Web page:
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BURNS PowerPoint Presentation

BURNS

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BURNS

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  1. BURNS M.GARDNER NUR-224

  2. BURNS • Occurs when there is injury to the tissues of the body as a result of heat transfer from one site to another. • Injury from exposure to heat, chemicals, radiation or electric current

  3. BURNS • Approximately 1.1 million people require medical attention of burns every year, and about 4,500 persons die from burns and associated inhalation injuries every year. • Most burns occur in the home. • Young children and the elderly are at high risk for burn injuries.

  4. BURNS • Affect peoples of all age groups, socioeconomic groups • Males have greater then twice the chance of burn injury than women • Age group – 20-40 years of age • 5th most common cause of death from unintentional injury

  5. TYPES OF BURNS • Thermal • Chemical • Smoke & Inhalation injury • Electrical • Cold Thermal injury

  6. THERMAL BURNS • Caused by flames, flash, scald or contact with hot objects. • Most common type of burn • Occur most often in children/older adults

  7. CHEMICAL BURNS • Caused by direct skin contact, from acids, & organic compounds • Found in many household cleaners, lab chemicals • Remove the client from the burning agent & quickly remove the chemical from the skin

  8. CHEMICAL BURNS

  9. SMOKE & INHALATION INJURY • Result from the inhalation of hot air/noxious chemicals damage to tissue of the respiratory tract. • Client’s with smoke inhalation injuries must be observed for signs of respiratory distress.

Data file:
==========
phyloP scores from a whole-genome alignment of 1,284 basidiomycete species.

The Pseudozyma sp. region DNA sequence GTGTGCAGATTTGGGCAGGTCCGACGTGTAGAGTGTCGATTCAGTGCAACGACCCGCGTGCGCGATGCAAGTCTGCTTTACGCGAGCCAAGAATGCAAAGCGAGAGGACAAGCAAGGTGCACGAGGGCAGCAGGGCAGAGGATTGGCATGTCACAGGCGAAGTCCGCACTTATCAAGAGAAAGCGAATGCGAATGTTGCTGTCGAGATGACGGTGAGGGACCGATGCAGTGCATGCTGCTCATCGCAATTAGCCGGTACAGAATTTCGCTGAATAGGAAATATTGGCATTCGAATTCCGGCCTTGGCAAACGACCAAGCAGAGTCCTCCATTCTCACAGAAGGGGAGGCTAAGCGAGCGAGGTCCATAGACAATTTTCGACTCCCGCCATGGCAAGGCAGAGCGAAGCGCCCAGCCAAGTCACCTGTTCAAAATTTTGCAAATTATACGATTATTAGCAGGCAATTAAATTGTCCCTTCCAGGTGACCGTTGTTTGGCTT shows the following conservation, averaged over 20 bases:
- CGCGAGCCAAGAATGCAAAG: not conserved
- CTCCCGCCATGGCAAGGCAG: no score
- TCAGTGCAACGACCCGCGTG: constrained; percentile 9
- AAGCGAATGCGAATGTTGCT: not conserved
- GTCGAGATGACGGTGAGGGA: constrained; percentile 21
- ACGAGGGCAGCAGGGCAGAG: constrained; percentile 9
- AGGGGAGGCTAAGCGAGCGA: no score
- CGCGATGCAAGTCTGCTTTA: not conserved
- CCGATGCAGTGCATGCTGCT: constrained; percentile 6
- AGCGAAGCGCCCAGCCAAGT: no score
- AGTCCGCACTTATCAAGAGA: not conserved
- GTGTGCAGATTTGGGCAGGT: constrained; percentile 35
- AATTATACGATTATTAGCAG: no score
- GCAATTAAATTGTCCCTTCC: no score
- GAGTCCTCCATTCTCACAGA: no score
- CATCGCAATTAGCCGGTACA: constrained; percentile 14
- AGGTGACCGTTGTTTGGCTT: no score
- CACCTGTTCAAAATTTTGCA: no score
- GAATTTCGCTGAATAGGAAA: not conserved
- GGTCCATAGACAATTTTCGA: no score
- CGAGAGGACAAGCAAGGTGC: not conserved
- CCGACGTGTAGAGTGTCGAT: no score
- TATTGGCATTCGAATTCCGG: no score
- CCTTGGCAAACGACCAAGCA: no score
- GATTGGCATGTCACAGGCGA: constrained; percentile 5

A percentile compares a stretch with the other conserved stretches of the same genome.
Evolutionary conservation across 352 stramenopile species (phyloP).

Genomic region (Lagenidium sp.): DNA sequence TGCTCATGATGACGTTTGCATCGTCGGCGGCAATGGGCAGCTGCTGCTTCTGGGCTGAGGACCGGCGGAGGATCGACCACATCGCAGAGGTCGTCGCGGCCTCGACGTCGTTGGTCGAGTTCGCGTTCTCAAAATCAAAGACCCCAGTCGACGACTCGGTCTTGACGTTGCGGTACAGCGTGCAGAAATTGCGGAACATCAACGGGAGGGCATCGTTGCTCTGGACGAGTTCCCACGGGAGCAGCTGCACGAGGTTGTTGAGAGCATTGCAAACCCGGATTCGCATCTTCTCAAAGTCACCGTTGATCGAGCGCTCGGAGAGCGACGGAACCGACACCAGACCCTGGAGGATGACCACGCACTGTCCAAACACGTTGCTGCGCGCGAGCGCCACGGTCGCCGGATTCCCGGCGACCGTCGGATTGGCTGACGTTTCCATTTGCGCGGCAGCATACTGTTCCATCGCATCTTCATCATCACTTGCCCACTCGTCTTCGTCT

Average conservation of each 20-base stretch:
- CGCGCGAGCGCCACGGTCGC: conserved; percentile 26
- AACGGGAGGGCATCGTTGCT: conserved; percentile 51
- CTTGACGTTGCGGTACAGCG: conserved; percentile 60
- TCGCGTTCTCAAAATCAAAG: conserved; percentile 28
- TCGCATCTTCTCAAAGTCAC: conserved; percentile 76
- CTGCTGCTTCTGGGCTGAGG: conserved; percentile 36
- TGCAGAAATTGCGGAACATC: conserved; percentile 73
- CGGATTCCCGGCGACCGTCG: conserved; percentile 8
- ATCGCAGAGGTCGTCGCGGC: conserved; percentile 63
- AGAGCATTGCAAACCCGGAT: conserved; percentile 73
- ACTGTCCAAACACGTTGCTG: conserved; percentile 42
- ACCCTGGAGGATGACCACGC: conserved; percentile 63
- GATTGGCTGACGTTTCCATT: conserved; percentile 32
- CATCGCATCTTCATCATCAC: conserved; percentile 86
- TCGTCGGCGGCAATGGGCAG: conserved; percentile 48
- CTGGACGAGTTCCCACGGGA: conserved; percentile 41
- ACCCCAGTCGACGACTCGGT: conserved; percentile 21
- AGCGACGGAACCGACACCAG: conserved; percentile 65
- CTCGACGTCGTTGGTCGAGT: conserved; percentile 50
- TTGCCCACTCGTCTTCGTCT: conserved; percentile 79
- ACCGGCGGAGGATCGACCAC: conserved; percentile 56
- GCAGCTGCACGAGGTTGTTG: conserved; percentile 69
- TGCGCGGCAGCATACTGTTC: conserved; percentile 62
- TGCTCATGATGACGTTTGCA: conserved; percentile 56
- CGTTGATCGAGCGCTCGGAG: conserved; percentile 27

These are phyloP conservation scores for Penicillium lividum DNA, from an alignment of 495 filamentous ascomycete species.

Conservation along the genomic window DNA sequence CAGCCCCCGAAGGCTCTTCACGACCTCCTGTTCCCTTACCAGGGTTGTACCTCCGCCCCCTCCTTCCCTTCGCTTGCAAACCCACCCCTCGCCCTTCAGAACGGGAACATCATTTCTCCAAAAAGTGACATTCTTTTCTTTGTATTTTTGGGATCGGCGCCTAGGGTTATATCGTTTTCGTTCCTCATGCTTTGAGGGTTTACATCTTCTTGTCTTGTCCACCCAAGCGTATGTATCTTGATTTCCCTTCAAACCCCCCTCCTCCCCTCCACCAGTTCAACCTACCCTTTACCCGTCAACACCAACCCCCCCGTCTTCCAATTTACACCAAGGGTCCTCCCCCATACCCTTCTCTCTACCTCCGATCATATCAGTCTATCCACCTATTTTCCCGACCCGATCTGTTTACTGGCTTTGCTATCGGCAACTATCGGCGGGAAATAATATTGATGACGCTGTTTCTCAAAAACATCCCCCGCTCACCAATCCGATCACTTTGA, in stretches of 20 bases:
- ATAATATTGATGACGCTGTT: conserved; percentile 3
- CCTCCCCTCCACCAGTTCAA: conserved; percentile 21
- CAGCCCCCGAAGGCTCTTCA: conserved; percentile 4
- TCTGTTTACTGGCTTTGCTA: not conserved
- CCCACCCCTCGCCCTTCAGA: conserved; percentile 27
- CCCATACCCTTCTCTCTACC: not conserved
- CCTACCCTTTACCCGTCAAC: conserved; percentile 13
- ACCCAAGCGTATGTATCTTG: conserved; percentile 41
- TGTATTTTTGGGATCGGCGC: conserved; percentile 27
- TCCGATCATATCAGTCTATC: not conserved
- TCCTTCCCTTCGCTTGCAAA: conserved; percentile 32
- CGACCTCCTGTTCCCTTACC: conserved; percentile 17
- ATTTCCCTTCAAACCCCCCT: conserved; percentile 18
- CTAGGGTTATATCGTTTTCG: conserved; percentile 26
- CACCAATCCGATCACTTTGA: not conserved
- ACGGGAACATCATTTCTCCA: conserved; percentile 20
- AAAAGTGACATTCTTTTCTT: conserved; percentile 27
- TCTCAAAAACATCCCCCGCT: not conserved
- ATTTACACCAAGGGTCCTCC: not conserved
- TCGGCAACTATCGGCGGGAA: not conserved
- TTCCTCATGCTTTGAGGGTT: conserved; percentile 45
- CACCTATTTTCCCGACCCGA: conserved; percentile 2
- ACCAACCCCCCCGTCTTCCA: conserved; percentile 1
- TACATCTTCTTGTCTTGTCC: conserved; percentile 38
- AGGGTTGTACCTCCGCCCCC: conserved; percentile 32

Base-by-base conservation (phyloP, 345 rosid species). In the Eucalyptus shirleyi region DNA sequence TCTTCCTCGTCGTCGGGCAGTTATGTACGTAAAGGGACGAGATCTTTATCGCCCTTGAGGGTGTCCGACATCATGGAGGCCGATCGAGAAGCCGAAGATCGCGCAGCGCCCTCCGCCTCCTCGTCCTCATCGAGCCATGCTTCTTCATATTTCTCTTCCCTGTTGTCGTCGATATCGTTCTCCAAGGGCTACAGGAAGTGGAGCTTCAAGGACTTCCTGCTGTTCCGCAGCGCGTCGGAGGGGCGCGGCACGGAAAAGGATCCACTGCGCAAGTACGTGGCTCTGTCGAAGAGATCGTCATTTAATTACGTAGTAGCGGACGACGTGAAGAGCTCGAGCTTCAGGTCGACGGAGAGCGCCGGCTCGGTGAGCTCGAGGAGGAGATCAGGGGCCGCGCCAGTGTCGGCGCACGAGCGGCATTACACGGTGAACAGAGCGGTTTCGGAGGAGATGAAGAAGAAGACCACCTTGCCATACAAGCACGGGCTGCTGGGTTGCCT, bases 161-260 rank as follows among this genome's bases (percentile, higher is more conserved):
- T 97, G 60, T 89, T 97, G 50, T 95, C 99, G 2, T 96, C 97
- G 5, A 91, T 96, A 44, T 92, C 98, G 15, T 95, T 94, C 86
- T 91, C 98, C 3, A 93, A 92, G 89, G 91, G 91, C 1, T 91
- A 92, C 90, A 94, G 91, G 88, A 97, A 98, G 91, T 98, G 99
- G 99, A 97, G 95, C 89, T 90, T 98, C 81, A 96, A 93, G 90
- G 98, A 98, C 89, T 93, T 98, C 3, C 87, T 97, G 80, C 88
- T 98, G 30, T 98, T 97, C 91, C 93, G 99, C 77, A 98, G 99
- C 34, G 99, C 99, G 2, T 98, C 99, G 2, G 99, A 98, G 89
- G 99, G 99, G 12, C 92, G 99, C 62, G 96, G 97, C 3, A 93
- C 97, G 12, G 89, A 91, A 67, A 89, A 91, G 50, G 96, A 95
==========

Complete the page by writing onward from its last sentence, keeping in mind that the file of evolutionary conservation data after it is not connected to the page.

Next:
10. ELECTRIC BURNS • Cause tissue damage & result from heat generated by the flow of electric current through the body. • Only one with an exit wound • Damage cannot be judged from the size/depth of the wound

  11. COLD THERMAL INJURY

  12. SEVERITY BURN INJURY • Age of the patient • The nature of the burning agent • Depth of the burn • Extent of the burn calculated by (TBSA) • Location of the burn • Presence of inhalation of injury

  13. DEPTH OF BURNS Categorized according to depth of skin destruction: • Superficial Partial -Thickness • Partial –Thickness Skin • Full –Thickness Skin

  14. SUPERFICIAL PARTIAL-THICKNESS SKIN Superficial (first-degree) • Least severe • Limited to the first 2/3 layers of the epidermis • Redness, mild swelling & pain , minor pigment changes • Sunburn is considered 1st degree burn

  15. DEEP PARTIAL -THICKNESS SKIN • Deep (second degree) • Usually involve the entire epidermis and upper dermis • Blisters, edema • Severe pain  nerve injury • Will heal within 2-4 weeks with minimal scarring

  16. FULL-THICKNESS SKIN Third/Fourth Degree Burns • Destruction of skin through all layers of epidermis & dermis • Hard, leathery, eschar (burn scabs) • Edema is present • Sensation is minimal or absent/pain free • Possible involve of muscles, tendons & bones.

  17. EXTENT OF BURN INJURY • Two commonly used guidelines to determine the total body surface area affected to the extent of the burn wound are: • Lund-Browder chart • Rule of nines

  18. RULE OF NINES • Easy to remember • Estimated % of total body surface area (TBSA )in the adult is arrived by sectioning the body surface areas with numerical value related to nine. • Considered adequate for initial assessment of an adult burn patient.

  19. RULE OF NINE’S • Head & Neck -- 9% • Right arm – 9% • Left arm - 9% • Trunk - 36% • Left leg -18% • Right leg -18% • Perineum -1%